Both authors talk about not being themselves in the real world and in the online world in order to be safe and get away from small and big inconveniences in life. The two topics that the essays touch upon-lying and assuming a false identity is well brought out in the television series-catfish. Assuming a false identity, putting on another face and lying about the real self may have benefitted the person who indulged in the activities. But it has some serious repercussions for people on the other end. Even though it is an online relationship people tend to form emotional bonds and when it is obvious that the whole relationship had been a sham, people are hurt. It damages their trust and makes them question everything that they had believed in. Koppell talks about maintaining another identity online and giving freedom to the imagination. It is definitely a liberating feeling to be someone else but as Ericsson points out in her essay it definitely changes your perspective on people. She says“How much do we tolerate before we become sick and tired of being sick and tired?” and “When will we declare our right to trust? (Ericsson 129).” She understands that lying affects the other person and it changes how people view one another. Constant lying on someone’s part may make them prone to disbelieving others and she wonders if she should stop lying so she could trust people more. She defends lying by classifying them into functional lies and living a lie. Functional lies for her leads to a more comfortable existence while living a lie tears apart the moral fabric of the society. Koppell too thinks it is okay to maintain a false pretense if it would save you from unwanted solicitations and investigations.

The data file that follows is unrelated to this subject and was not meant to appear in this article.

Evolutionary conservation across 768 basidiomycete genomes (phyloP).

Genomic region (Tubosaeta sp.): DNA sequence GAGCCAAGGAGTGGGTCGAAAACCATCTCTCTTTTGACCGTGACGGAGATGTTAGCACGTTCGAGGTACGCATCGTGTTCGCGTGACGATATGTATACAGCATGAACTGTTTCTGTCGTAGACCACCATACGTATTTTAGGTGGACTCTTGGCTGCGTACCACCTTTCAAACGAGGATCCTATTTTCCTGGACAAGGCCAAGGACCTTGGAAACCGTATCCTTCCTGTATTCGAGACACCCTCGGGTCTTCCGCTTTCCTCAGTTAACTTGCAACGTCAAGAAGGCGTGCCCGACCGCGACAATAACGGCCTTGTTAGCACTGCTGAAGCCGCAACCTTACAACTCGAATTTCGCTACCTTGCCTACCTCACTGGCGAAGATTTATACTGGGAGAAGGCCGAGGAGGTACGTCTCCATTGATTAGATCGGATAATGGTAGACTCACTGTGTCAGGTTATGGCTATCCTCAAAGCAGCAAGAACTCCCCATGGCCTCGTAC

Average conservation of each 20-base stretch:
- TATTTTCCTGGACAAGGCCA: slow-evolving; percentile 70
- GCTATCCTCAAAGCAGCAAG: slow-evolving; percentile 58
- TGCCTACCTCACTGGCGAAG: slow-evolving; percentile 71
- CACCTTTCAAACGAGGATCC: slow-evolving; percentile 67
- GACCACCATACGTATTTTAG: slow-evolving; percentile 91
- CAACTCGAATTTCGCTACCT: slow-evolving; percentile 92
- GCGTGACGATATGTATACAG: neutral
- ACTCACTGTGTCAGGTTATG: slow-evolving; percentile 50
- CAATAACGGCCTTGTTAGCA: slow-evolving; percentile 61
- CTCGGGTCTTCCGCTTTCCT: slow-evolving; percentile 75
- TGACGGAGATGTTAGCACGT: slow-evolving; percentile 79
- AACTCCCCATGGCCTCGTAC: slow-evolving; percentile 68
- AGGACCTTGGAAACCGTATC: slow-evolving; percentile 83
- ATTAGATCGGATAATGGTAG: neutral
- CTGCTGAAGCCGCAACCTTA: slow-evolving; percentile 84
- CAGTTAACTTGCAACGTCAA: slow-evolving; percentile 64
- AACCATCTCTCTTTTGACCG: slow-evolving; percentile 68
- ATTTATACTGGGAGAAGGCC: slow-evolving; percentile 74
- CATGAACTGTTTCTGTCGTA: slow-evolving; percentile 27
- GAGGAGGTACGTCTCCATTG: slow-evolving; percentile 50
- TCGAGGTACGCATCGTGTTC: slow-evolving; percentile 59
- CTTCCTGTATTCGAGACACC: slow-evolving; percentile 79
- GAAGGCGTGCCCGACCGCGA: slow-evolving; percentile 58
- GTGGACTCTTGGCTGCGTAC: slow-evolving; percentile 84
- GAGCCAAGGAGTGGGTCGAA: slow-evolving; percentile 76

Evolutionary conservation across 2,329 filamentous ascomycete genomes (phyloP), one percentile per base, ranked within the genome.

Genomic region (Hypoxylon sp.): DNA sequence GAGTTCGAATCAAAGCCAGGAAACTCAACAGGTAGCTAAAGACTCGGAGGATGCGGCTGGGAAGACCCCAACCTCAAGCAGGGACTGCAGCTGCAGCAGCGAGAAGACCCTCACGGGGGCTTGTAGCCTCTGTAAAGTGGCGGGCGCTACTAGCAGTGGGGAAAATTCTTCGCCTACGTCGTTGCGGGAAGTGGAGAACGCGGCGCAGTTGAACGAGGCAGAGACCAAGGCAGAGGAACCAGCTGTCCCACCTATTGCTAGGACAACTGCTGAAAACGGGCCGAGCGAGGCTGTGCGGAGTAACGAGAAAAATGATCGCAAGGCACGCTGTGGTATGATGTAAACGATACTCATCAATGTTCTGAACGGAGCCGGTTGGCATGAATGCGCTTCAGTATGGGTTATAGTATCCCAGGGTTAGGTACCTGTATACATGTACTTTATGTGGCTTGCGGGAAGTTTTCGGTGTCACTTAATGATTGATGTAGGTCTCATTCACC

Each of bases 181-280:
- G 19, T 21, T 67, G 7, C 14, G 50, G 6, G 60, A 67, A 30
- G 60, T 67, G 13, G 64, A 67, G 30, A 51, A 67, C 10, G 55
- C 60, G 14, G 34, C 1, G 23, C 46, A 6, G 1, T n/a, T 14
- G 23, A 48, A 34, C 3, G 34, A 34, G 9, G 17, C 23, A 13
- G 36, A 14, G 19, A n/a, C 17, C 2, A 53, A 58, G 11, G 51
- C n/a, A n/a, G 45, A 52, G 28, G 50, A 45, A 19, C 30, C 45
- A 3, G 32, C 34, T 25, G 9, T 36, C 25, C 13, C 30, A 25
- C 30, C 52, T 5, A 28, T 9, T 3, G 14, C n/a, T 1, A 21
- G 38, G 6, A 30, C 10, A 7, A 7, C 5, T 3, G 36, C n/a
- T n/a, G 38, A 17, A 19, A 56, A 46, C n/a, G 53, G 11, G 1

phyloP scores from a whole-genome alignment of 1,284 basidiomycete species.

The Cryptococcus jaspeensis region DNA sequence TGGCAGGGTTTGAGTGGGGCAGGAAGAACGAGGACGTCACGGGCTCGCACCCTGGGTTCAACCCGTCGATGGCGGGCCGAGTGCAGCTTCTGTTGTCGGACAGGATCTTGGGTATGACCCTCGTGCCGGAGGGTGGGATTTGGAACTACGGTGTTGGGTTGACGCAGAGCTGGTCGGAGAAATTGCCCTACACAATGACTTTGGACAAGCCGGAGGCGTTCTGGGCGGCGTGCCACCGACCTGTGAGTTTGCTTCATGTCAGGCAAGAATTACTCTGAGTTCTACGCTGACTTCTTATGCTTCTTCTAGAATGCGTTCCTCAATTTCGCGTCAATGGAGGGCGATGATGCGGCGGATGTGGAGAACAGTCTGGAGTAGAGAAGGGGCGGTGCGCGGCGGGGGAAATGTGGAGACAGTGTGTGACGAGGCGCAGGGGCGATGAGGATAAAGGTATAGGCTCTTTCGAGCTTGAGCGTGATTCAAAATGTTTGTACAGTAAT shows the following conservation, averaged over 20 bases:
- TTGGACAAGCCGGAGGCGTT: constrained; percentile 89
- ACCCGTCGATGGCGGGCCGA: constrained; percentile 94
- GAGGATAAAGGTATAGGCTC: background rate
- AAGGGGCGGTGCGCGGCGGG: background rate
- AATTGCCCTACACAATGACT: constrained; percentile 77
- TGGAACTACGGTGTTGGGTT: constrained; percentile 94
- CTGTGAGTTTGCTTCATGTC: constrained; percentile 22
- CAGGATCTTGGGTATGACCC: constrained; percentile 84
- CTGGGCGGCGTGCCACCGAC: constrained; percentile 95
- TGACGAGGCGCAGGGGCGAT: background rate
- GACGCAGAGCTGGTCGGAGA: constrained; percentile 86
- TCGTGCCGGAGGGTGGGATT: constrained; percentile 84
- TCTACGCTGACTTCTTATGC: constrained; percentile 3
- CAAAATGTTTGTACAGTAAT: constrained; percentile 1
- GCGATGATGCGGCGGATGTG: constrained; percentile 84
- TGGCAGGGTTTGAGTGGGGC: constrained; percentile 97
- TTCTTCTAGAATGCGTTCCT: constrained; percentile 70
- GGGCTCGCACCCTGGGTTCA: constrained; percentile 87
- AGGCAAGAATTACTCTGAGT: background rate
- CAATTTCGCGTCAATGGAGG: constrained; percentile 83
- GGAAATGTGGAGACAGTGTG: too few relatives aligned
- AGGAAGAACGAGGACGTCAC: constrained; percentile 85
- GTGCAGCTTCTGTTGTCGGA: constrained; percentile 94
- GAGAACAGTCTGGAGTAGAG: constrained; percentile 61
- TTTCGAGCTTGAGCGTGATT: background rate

Both the authors use facts from real life to drive home their point. They employ first person narrative to connect with their readers. Koppell subtly talks about maintaining a minimal level of true self online to prevent oneself while Ericsson talks about how the different kinds of lying hurts and as well helps everyone involved. Koppell details how the government could take you for a subversive if you were to search for the wrong things or if you were to be stupid enough to search for material that would give away your identity. He also talks about the erosion of privacy on the internet as more and more companies are out there looking for people’s personal data to target them as a customer. Ericsson’s article is more in depth and she uses a lot of quotes and personal anecdotes to talk about how lying affects everyone. Before describing the different kinds of lie people employ in their lives, she starts off with a quote by a famous person. The quote is then followed by a description of the kind of lie and a personal anecdote. The different personal stories serve to be effective in making her readers think from both the position of the liar and the person being lied to. Koppell uses his arguments effectively to convince the reader that a bit of tweaking with the identity is not a bad thing if it helps them while Ericsson questions the validity of lying although she does admit that lying or the use of white lies does make life simpler. Both the articles are written from a personal perspective of the authors. ‘I'll call it’ , ‘Call me naive but’, and ‘I call it’ (Koppell) are instances where Koppell reveals that what he writes are his own personal views on the subject. The use of the person person narrative in his article tells his reader that his ideas are his own and its adds legitimacy to what he says. He is not quoting others and later substantiating it his ideas but rather states his ideas directly and that makes the reader more responsive to his ideas. It makes the ideas as well as the article that much more original. Ericsson uses famous quotes to talk about her ideas. It is as if she uses her personal anecdotes to substantiate her belief in the quotes and explain it to the reader. However, it does not make her article any less original. It only makes the article more personal and more trustworthy. Thus both the authors use facts, anecdotes and their original ideas to drive home their point. The reader is tempted to take both the opinions seriously because of the tactics the authors use to explain their ideas about these topics. The effectiveness of both the essays lie in the fact that it comes across as honest and not as situations or ideas that have been fabricated.